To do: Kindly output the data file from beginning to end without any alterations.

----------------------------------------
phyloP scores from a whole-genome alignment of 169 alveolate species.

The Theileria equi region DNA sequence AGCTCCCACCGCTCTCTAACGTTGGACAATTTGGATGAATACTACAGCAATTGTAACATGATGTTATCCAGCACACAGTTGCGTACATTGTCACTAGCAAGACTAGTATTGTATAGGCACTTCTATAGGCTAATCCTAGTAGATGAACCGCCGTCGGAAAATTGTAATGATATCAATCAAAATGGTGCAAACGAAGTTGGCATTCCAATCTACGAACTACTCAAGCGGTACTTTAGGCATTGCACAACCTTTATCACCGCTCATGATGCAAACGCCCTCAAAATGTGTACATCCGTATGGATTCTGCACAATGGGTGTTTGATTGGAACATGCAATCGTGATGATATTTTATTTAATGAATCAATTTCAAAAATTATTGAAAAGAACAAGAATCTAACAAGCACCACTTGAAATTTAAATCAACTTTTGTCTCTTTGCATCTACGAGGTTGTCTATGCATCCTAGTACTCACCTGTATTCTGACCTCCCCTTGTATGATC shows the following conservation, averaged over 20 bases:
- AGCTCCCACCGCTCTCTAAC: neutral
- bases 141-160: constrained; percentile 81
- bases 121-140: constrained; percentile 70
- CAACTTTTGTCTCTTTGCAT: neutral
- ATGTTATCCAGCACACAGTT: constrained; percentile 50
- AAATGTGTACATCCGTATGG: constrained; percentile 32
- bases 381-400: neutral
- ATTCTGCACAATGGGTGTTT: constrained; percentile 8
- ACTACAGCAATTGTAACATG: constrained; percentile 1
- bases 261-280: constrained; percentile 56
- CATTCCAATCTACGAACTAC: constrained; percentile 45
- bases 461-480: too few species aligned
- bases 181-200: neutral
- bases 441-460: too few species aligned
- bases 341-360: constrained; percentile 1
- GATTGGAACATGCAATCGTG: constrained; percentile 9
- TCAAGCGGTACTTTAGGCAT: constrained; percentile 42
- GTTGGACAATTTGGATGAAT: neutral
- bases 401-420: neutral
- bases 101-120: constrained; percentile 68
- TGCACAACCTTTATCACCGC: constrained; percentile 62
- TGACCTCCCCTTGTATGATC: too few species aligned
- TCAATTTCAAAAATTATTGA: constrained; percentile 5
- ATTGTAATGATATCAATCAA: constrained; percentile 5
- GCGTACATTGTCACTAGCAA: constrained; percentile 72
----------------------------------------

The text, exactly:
phyloP scores from a whole-genome alignment of 169 alveolate species.

The Theileria equi region DNA sequence AGCTCCCACCGCTCTCTAACGTTGGACAATTTGGATGAATACTACAGCAATTGTAACATGATGTTATCCAGCACACAGTTGCGTACATTGTCACTAGCAAGACTAGTATTGTATAGGCACTTCTATAGGCTAATCCTAGTAGATGAACCGCCGTCGGAAAATTGTAATGATATCAATCAAAATGGTGCAAACGAAGTTGGCATTCCAATCTACGAACTACTCAAGCGGTACTTTAGGCATTGCACAACCTTTATCACCGCTCATGATGCAAACGCCCTCAAAATGTGTACATCCGTATGGATTCTGCACAATGGGTGTTTGATTGGAACATGCAATCGTGATGATATTTTATTTAATGAATCAATTTCAAAAATTATTGAAAAGAACAAGAATCTAACAAGCACCACTTGAAATTTAAATCAACTTTTGTCTCTTTGCATCTACGAGGTTGTCTATGCATCCTAGTACTCACCTGTATTCTGACCTCCCCTTGTATGATC shows the following conservation, averaged over 20 bases:
- AGCTCCCACCGCTCTCTAAC: neutral
- bases 141-160: constrained; percentile 81
- bases 121-140: constrained; percentile 70
- CAACTTTTGTCTCTTTGCAT: neutral
- ATGTTATCCAGCACACAGTT: constrained; percentile 50
- AAATGTGTACATCCGTATGG: constrained; percentile 32
- bases 381-400: neutral
- ATTCTGCACAATGGGTGTTT: constrained; percentile 8
- ACTACAGCAATTGTAACATG: constrained; percentile 1
- bases 261-280: constrained; percentile 56
- CATTCCAATCTACGAACTAC: constrained; percentile 45
- bases 461-480: too few species aligned
- bases 181-200: neutral
- bases 441-460: too few species aligned
- bases 341-360: constrained; percentile 1
- GATTGGAACATGCAATCGTG: constrained; percentile 9
- TCAAGCGGTACTTTAGGCAT: constrained; percentile 42
- GTTGGACAATTTGGATGAAT: neutral
- bases 401-420: neutral
- bases 101-120: constrained; percentile 68
- TGCACAACCTTTATCACCGC: constrained; percentile 62
- TGACCTCCCCTTGTATGATC: too few species aligned
- TCAATTTCAAAAATTATTGA: constrained; percentile 5
- ATTGTAATGATATCAATCAA: constrained; percentile 5
- GCGTACATTGTCACTAGCAA: constrained; percentile 72